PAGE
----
Lucian Freud: Paintings and Prints at the Norton Museum of Art is a small exhibition, but it packs more visual firepower than shows many times its size. Cheryl Brutvan, director of curatorial affairs and curator of contemporary art at the Norton, organized the exhibition, and she describes it as “an extraordinary group of paintings and a great opportunity to show them together.”
Freud, who died in 2011 at age 88, is best known for painting the human figure — clothed and unclothed — and all were portraits, usually of friends, family, lovers. Freud would spend months, even years, with his subjects, painstakingly exploring their appearance and personality in paint.
The centerpiece of the Norton exhibition is The Brigadier, a larger-than-life portrait of Freud’s longtime friend and riding (and betting) companion Andrew Parker Bowles, former husband of Camila Parker Bowles, now wed to Britain’s Prince Charles. Painted when the artist was past 80, the portrait took nearly two years to complete.
It is on loan from Palm Beach collector and financier Damon Mezzacappa and was initially shown at the Norton last May as part of its Masterpiece of the Month program, which showcases art works from private collectors. Mezzacoppa, who has also donated several Italian Old Master paintings to the Norton, agreed to extend the loan to the museum.
At Freud’s request, Parker Bowles posed in the uniform he wore when he was Commander of the Household Cavalry, but, as Parker Bowles recalled, “it had been 20 years since I’d worn it, and I’d got fatter. So I undid my tunic and my stomach came out.”
An unrelenting gaze characterizes Freud’s portraits, which may more accurately be labeled psychological dramas, or as curator Brutvan called them, “discomforting examinations of the models — awkward, vulnerable and far from idealized.”
Some may see the aging out-of-shape subject of The Brigadier as symbolic of the decline of the British Empire, but there may be a more pedestrian explanation of Freud’s request that his model pose in uniform, one in which the artist flaunts his knowledge of art history gleaned from many museum visits. Parker Bowles’ pose references a painting in London’s National Portrait Gallery by the 19th century painter James Tissot, that also shows a gentleman lounging in a red-striped blue military uniform.
One of the other two paintings in the exhibition, Self Portrait/Reflection, may lack the scale and bravura of the Parker Bowles portrait, but it still reveals much about the artist and his working methods. Done when the artist was 80, it is painted with a very limited pallete of grays and browns; the artist has posed himself against a wall of his studio where he used to wipe excess paint off his brushes. The same type of fierce brushwork is employed on his face, leaving the viewer to ponder whether Freud is emerging from or receding into the painted surface.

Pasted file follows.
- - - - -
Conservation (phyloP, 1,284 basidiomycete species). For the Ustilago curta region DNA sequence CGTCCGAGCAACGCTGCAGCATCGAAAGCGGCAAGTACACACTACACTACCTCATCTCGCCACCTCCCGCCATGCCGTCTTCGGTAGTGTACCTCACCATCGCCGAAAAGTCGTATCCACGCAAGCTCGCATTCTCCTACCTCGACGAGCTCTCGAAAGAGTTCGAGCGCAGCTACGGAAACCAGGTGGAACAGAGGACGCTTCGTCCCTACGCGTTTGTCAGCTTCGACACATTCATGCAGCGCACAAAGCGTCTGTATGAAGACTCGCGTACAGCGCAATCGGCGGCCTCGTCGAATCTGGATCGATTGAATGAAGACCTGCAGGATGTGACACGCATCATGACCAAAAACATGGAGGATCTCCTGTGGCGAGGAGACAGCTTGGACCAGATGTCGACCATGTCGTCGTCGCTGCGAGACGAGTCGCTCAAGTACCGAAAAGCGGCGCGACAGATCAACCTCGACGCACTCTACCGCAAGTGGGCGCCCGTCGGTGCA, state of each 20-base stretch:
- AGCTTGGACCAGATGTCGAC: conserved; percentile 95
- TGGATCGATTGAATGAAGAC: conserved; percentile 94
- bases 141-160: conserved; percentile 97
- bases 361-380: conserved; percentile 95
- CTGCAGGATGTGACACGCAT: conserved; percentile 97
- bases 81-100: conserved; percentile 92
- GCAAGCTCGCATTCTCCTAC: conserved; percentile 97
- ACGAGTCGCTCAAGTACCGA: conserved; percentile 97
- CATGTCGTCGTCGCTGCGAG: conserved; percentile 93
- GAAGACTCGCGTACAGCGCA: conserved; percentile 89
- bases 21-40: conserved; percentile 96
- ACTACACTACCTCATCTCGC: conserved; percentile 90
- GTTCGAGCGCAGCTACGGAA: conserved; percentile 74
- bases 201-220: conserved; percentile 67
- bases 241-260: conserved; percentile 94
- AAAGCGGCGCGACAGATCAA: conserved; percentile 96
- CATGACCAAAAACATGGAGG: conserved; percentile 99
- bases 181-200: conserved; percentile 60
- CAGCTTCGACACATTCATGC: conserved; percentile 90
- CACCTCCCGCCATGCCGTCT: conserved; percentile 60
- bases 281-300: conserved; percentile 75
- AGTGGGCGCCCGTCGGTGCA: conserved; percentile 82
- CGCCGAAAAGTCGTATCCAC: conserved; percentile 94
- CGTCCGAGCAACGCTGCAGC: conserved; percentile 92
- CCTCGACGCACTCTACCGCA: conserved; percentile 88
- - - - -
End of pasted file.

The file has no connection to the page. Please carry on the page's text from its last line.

It would be easy — too easy, actually — to read his work in the psychoanalytic context of his grandfather, Sigmund Freud. Nonetheless, his portraits are emotional character studies that delve deeply into his subjects.
Flora with Blue Toenails, a reclining nude portrait, shows his ability to capture the subject’s state of mind; during the long and repeated sittings, her father had died, and a sense of grief and loss is unmistakable on her face.
Supplementing the three paintings are nine etchings, including a 1982 work, Head on Pillow, from the Norton’s own collection. Freud had taken up printmaking again in the early 1980s after a three-decade hiatus. The black-and white-images of male and female nudes and gardens reveal his skills as a draftsman and match the impact of his paintings.
Particularly noteworthy are two etchings of the whippets he kept as pets, one from 1980s, the other, Pluto Aged Twelve, from 2000. Both show his obvious affection for the dogs at the same time that the viewer can see Freud’s development as a printmaker. Pluto is much more assured in its composition, more complex in its realization.
In the end, all of Freud’s work can be seen as autobiographical. An interpretive panel at the Norton quotes Freud as saying, “What I’m doing is quite simple and, you might say, selfish. I combine my painting with the people that have come into my life. That’s all it is.”